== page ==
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Approximately 175,000 laptops are lost each year in European airports May 22, 2009

Posted by Nikk in Information Security, Information Technology.
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Approximately 175,000 laptops are lost each year in European airports.  A large percent of those laptops contained confidential company information.  (The US reports over 600,000 lost per year)

  • Heathrow-900 a week
  • Amserdam-750 a week
  • Paris CDG-733 a week
                 Laptops lost per week in top 3 European airports


Laptop loss is a major issue for many organizations, whether you are talking about the data contained or the cost of replacing the physical asset.  FDE (Full Disk Encryption) will not solve the inventory management portion of this problem, but it could keep you from becoming the next data breech headline.  FDE could be part of the solution.

By adding FDE to your enterprise Defense in Depth infrastructure, your organization can mitigate some of the risk.  Container level encryption is also interesting, in an enterprise level environment but you need something more. Some would argue for container level encryption and that the average user should know and take responsibility for the data contained on their PC/Laptop, and to ensure its proper placement in an encrypted area of the HD. In a perfect world this is what would happen.  But how should a user be responsible for data classification?  I’ve yet to see more than a few industries that even have a data classification scheme let alone FDE or even container encryption.   I’m a firm believer in making sure that the users experience is as easy as possible.  A balance between strength of security and ease of use must, therefore, be sought. If you’re making your customers (users) life more complicated, it will make gaining their acceptance much more difficult.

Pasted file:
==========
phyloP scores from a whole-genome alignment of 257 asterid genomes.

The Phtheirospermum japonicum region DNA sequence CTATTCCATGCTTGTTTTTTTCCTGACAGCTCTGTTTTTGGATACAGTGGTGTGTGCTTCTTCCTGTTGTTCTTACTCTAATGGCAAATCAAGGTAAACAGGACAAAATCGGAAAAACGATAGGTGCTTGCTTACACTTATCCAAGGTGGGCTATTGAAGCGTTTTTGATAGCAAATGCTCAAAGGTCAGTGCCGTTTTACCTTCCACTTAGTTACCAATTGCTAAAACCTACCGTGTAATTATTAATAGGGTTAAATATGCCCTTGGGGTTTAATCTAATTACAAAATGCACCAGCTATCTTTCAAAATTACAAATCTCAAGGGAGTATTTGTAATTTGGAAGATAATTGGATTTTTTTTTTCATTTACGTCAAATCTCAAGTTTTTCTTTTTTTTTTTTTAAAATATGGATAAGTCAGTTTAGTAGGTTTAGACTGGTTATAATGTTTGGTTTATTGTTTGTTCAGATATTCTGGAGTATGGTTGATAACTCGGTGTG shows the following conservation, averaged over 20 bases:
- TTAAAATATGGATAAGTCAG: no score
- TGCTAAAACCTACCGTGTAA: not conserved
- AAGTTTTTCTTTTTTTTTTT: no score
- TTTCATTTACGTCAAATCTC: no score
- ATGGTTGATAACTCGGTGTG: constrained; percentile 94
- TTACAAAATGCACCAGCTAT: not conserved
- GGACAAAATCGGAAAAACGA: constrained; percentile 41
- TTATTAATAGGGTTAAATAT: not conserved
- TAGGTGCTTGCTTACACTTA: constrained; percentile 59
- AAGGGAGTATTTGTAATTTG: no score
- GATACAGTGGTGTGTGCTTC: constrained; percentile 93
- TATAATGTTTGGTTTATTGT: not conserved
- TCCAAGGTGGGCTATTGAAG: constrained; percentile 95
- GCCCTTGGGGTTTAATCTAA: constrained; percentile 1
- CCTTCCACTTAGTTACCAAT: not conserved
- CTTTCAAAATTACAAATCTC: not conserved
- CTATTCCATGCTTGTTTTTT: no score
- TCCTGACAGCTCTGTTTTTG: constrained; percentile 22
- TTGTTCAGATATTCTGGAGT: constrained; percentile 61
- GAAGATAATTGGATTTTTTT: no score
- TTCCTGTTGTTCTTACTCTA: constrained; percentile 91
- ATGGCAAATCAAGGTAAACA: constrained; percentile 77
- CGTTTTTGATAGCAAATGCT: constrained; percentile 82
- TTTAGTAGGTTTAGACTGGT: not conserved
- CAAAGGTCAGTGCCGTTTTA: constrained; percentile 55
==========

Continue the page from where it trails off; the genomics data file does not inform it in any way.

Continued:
Various regulatory requirements such as the EU Data Protection Act; SOX, PCI or numerous others “help” (these don’t always require encryption) to ensure that some type of protection is keeping the data safe and secure.  Now while FDE isn’t the answer to your midday prayers, it certainly adds a very real and affordable layer of protection.  For those who see key management as a potential obstacle, a modicum of forethought and a solid architecture will ensure success.  As is often the case, it’s not the technology itself which hinders the implementation; rather, it is building the process to support the technology which requires the most attention.

Link to comparison of disk encryption software